Local environmentalists have levelled criticism at the United States’ withdrawal from the 2015 Paris Climate Accord.
Tatura-based environment advocate Terry Court described the withdrawal announced recently as a ‘‘deplorable decision’’ which signalled an ‘‘outstanding’’ denial of climate change.
American President Donald Trump will withdraw the US from the landmark 2015 global agreement to fight climate change, a move which has fulfilled a major campaign pledge but drawn condemnation from American allies and business leaders.
Mr Trump, tapping into the ‘‘America First’’ message used when he was elected president, said the Paris accord would undermine the American economy, cost American jobs, weaken American national sovereignty and put the country at a permanent disadvantage to the other countries of the world.
Australia remains committed to the historic Paris climate change agreement.
‘‘I think you’ll find most Americans don’t agree with what he’s done on this issue,’’ Mr Court said.
He said it was essential Australia continued to support the agreement.
‘‘Locally we must continue to take action as best we can at every level to combat the biggest threat to mankind, that is climate change,’’ he said.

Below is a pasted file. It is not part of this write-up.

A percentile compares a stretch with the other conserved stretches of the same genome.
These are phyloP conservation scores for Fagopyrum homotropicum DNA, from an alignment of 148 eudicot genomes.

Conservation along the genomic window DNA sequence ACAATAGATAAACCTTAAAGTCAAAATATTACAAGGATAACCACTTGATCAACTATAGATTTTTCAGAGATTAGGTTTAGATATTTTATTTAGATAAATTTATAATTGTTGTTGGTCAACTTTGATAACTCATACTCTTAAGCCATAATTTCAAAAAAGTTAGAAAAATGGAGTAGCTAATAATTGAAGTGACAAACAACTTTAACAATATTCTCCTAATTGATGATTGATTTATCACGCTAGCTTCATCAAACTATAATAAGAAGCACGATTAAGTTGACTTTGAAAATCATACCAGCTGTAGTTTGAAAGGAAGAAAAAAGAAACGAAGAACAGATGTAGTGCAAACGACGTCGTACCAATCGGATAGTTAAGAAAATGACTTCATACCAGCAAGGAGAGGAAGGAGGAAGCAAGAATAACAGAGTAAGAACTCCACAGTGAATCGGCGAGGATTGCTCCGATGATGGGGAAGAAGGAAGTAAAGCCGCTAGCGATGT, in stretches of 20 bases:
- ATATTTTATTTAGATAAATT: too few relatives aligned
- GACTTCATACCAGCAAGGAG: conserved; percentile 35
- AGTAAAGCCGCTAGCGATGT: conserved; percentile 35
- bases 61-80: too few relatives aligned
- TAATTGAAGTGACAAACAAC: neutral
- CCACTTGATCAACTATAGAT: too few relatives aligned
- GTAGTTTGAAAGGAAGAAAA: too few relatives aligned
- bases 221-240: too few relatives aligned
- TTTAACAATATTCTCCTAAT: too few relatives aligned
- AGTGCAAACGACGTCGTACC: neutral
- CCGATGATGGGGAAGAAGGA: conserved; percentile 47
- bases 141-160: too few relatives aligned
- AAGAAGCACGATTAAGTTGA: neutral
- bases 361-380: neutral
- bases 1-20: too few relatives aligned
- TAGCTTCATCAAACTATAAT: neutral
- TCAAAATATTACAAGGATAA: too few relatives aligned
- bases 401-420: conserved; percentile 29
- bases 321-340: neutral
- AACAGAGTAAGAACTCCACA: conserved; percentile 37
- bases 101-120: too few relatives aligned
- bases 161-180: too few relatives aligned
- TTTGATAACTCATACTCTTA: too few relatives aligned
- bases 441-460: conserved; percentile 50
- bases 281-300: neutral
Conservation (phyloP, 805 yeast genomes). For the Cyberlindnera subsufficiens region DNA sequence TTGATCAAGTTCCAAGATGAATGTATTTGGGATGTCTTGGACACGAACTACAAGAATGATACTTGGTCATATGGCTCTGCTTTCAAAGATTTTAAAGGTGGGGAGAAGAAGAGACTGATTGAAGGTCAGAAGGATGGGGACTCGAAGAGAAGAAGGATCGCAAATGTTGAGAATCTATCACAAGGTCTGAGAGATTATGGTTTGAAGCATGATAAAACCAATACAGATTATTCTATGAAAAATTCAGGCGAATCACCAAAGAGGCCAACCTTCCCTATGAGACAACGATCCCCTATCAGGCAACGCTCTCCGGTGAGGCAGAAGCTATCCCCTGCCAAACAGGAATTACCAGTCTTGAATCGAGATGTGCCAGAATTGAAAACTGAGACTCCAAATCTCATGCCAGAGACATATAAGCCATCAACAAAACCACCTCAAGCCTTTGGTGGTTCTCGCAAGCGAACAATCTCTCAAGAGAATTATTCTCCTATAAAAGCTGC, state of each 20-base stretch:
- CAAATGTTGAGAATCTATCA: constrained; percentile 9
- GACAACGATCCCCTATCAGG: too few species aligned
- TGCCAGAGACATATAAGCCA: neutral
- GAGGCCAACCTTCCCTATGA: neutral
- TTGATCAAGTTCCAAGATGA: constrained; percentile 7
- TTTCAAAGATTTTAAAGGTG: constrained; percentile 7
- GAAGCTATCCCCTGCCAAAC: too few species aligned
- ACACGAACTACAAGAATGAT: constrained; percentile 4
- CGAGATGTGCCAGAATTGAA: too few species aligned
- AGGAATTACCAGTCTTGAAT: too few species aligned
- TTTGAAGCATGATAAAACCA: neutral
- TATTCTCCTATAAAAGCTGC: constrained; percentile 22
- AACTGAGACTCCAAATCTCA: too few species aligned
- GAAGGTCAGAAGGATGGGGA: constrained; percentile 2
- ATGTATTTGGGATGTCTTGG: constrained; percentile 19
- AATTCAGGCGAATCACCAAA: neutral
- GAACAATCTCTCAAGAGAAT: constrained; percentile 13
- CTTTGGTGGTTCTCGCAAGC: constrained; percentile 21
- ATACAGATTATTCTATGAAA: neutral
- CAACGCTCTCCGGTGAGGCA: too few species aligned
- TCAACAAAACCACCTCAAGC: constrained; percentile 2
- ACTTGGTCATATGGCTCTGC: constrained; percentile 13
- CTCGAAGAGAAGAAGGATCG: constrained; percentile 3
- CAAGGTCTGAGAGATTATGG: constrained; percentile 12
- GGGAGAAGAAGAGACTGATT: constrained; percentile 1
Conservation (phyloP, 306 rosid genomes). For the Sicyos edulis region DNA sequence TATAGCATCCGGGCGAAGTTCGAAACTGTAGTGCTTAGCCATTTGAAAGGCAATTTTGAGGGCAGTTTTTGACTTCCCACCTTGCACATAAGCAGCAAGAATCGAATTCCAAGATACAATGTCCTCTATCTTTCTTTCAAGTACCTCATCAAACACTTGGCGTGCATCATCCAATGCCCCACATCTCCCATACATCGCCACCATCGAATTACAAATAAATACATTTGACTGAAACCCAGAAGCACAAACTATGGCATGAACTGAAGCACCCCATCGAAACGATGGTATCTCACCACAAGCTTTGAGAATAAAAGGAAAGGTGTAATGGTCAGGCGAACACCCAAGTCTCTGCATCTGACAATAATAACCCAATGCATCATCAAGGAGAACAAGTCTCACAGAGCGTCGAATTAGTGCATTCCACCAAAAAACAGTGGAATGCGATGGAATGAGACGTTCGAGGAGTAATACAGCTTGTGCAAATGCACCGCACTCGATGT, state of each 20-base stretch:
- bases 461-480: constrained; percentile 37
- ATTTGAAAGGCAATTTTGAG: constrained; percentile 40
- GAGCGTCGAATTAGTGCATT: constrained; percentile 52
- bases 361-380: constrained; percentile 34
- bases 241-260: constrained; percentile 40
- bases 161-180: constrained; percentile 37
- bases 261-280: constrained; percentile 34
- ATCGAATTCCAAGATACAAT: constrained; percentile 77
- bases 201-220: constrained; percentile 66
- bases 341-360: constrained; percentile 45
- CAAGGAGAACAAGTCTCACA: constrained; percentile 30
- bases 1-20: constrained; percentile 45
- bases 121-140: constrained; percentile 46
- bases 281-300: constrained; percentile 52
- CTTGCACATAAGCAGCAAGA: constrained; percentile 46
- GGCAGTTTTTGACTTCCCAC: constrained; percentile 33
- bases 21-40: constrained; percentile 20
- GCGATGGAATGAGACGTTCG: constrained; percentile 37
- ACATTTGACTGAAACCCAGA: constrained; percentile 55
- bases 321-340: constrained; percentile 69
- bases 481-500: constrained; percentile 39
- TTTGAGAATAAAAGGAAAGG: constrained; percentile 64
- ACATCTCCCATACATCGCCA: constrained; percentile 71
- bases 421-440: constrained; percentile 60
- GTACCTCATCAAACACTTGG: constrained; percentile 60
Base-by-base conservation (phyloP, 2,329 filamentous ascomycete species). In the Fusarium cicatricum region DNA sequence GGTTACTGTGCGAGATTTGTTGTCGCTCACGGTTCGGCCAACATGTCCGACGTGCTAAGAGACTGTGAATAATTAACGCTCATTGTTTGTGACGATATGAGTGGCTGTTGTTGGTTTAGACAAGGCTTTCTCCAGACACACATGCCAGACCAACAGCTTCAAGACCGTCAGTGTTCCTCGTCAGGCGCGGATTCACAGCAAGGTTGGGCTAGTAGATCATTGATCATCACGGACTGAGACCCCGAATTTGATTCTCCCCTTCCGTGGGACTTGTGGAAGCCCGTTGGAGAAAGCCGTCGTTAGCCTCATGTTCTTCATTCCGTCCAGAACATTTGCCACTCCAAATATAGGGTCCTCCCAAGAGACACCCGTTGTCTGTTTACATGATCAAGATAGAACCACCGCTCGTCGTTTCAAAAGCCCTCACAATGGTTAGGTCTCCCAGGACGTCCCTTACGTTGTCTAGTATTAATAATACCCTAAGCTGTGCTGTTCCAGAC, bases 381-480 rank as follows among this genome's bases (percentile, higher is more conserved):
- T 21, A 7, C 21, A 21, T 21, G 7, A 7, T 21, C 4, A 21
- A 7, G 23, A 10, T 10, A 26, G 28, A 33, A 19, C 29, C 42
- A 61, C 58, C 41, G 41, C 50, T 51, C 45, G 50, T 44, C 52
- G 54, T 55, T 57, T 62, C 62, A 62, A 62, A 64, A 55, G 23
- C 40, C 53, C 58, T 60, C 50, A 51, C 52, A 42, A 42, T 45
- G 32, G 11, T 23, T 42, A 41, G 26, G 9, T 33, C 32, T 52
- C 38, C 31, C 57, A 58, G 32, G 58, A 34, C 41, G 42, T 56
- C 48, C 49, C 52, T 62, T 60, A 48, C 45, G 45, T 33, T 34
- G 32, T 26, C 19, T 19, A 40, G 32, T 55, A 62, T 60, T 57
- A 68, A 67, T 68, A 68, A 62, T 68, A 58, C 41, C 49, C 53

Mr Court believed the decision by the US might have made the impacts of climate change more prominent in the minds of the region, reinforcing there was always more to do.
‘‘However little, we can do more. It has heightened awareness given most of the rest of the world ultimately disagrees with his actions,’’ Mr Court said.
Transition Tatura’s Ross Musolino agreed the President’s move could serve to reinforce sustainable behaviours locally, among a community, which remains ‘‘pretty wise to what’s going on’’.
‘‘It certainly sends a very poor message to a lot of people less in the know, people sitting on the fence,’’ Mr Musolino said.
‘‘And I think you get a lot of people who are in two minds whether to believe (climate change) or not.’’
He said such decisions undermined the work of groups such as Transition Tatura, that were ‘‘trying to get the message across’’.
— with AAP